But would you hammer a nail with one?

Could you get a manicure with one?

Of course not, you would use a specialized tool that is designed for the job. Specialized tools make jobs easy because they were designed to accomplish a specific task.

Think about using a Phillips head screwdriver to tighten a flat head screw. Would you do that?

Let’s ask Bob Vila.

The same can be said for sales enablement apps.

We see so many companies trying to cram a million features into their app—like a sort of digital Swiss Army mobile sales tool.

But why?

The iPad is designed for multiple apps.

“There’s an app for that” is Apple’s slogan, right?

How many do you have on your phone right now? I’m sure a bunch, and each one is designed for a specific purpose.

You’re not checking your stocks with your weather app or using a flashlight app to find directions to the nearest gas station.

Yet in their effort to simplify things for field people or in some case IT, companies create these huge, all-encompassing apps that act more like a Swiss Army knife than a specialized tool.

Does this mean your app shouldn’t have great features? Far from it.

It means you, the manager, need to concentrate on defining simple and specific actions every user should be able to perform with your sales app.

Complexity in a mobile sales tool will only bog down development and hurt adoption rates.

For example, there are a few critical daily actions an iPad sales application can help all sales people with.

These might include:

• Be up-to-date on new products and product updates

• Capture key customer data (contact info, hot buttons, touch points)

• Look up product information after a sales call

• Play videos to show how a machine works

To make your app easy to use, define the simple actions you expect from your team and make sure every user knows how to perform them.

These actions need to be reinforced constantly during your monthly, weekly, and daily management interactions with users to reinforce them.

Sure there will be champions among your sales reps using advanced features quickly, but if you can get the entire user base to at least perform the few critical expected tasks with an app…ROI is sure to follow.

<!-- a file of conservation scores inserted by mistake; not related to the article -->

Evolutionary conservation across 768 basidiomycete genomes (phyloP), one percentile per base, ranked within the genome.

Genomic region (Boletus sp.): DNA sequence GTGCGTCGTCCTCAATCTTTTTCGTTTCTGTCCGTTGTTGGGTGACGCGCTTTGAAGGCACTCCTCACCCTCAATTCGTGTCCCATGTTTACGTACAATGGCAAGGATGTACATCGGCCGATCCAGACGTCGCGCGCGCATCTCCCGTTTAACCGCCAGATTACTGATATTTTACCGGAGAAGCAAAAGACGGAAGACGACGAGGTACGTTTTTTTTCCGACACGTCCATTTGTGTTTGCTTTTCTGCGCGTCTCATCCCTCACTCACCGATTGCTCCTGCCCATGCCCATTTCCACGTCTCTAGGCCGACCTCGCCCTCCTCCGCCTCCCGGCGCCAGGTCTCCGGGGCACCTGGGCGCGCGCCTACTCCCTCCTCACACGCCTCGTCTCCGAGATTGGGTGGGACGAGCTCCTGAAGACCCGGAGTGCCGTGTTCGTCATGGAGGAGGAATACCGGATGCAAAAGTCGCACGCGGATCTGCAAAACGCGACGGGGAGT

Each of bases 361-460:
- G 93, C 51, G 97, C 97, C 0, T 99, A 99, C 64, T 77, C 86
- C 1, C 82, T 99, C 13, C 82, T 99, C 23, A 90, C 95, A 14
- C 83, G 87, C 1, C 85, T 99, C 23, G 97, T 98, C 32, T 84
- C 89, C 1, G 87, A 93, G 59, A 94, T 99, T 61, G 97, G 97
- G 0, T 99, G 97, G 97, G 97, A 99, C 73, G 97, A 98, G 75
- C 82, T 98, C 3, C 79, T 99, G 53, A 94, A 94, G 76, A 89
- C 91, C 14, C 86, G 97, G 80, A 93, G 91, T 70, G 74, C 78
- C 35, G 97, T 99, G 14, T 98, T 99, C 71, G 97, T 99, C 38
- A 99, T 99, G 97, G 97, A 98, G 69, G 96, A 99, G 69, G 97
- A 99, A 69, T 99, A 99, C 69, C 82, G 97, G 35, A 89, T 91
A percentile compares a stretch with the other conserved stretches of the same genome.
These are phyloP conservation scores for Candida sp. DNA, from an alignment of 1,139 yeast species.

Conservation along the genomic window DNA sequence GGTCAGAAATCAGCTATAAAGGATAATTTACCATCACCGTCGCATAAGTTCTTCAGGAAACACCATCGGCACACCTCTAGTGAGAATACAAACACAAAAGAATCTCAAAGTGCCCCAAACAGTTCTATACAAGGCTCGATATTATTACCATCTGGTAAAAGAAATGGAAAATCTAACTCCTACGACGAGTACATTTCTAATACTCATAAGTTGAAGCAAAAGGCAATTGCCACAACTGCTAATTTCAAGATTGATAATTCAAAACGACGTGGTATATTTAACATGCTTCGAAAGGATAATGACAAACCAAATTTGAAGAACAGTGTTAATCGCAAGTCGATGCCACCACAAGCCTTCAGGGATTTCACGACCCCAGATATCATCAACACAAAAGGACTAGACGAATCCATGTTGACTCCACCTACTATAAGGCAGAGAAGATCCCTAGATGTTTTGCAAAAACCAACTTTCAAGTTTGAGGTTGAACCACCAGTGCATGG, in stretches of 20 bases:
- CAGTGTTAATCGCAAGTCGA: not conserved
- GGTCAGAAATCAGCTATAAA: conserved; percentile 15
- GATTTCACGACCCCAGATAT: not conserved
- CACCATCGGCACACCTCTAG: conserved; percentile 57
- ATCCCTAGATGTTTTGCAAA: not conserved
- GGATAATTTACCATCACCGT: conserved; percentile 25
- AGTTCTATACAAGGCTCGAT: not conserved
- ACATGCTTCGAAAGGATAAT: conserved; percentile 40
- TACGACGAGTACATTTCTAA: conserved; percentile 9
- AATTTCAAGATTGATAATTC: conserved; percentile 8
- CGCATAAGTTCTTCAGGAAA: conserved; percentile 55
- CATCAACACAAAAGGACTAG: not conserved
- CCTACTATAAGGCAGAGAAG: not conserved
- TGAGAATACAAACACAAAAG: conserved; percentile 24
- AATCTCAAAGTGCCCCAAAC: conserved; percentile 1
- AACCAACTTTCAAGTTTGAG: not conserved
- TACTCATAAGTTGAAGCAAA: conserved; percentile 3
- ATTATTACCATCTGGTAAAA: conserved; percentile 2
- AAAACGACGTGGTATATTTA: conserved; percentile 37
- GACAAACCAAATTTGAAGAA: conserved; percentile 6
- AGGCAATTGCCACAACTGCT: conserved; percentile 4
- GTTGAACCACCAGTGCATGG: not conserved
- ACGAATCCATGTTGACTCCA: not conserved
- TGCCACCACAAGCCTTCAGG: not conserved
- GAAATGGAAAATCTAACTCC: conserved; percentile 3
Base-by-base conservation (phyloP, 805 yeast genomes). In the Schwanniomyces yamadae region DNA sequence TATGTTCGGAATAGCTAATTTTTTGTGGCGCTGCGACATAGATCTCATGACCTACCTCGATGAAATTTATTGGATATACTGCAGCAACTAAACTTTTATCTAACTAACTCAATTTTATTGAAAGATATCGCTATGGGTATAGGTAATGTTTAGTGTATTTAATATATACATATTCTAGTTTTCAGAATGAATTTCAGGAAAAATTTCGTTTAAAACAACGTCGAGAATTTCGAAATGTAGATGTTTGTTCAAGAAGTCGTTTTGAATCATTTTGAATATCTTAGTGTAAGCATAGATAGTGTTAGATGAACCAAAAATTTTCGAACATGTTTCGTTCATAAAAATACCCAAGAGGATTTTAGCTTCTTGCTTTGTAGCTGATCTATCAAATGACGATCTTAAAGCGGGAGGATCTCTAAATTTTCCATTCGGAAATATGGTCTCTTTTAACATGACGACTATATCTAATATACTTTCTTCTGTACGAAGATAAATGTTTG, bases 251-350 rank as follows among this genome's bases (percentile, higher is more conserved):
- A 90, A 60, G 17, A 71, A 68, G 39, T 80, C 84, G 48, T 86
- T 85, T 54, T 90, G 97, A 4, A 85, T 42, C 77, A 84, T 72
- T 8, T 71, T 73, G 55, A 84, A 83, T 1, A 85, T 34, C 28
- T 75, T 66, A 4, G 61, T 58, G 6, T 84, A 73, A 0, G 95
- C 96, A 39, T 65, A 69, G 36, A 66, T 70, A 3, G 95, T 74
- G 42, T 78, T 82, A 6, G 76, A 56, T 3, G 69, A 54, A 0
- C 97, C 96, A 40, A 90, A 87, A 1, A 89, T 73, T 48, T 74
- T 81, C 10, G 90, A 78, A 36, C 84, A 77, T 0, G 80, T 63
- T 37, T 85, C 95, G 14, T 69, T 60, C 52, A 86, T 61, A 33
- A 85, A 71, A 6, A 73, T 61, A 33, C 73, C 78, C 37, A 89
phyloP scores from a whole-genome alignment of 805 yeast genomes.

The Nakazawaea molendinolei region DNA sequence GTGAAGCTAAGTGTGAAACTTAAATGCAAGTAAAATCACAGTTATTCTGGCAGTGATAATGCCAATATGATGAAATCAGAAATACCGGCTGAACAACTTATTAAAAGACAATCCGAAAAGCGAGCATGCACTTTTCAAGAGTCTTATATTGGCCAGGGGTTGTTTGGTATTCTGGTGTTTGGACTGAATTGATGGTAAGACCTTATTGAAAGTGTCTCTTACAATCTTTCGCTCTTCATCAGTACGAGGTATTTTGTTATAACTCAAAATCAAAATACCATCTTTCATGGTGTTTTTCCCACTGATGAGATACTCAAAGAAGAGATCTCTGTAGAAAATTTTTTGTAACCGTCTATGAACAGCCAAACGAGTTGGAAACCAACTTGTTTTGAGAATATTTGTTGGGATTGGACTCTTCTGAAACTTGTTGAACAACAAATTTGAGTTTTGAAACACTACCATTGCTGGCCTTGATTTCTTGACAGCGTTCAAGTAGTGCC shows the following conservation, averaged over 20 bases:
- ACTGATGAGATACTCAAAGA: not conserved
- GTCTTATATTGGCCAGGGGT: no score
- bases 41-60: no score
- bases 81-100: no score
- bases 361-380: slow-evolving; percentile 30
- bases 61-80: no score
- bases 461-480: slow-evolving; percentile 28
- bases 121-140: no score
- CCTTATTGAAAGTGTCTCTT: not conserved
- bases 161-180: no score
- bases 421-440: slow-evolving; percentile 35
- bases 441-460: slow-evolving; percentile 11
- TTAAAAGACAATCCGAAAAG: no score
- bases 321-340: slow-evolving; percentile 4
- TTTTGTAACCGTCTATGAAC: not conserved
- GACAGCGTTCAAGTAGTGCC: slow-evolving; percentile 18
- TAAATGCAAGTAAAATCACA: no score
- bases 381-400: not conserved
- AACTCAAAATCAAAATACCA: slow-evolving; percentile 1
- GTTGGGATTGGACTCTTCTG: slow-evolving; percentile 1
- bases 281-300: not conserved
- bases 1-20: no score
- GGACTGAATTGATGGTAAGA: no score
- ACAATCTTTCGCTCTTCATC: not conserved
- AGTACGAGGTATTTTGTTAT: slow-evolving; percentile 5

Finally, the metrics you are monitoring on weekly basis will continue to guide you on who is up to speed using the app and who is not.

Take it from me, and Bob Vila, and keep your mobile sales tool specialized.

Pushing Your B2B Sales App Updates to Market: When is Fast Too Fast?

By | B2B Sales

Equipping your sales reps with the latest and greatest updated version of your B2B sales app as quickly as possible is a top priority for a mobile business strategy. However, if not done carefully, it can also cause serious problems your company might struggle recovering from.

B2B sales apps are a great way to show off your products, train your sales reps and even interact with your customer base. But you’re not the only business on the block trying to do the same thing. You want to make sure your app is better than your competition’s app. Your B2B sales app needs to be on the cutting edge of cloud-based technology, secured to the fullest extent, and helps to increase sales rep productivity and profits for your company.

It needs to be the best! But does it need to be rushed?

Remember the Space Race?

The United States and the Soviet Union were competing for space exploration supremacy. Each country kept trying to outdo the other with launching new satellites, maned orbits around the Earth and, eventually, the race to put a man on the Moon. A lot more dangerous than pushing out the most updated sales app to your reps, but an example that complements the magnitude of risk/reward none the less.

On October 24, 1960, the “Nedelin catastrophe” was one of the most horrific accidents during the Space Race, and it could have been prevented. A prototype Soviet rocket called the R-16 was pushed to launch in time for the Bolshevik Revolution (November 7). The commanding officer, Mitrofan Nedelin, ordered unprepared tests of the rocket to ensure it would launch. These tests caused numerous safety precautions to be ignored due to the extreme scheduling pressure Nedelin placed on the workers.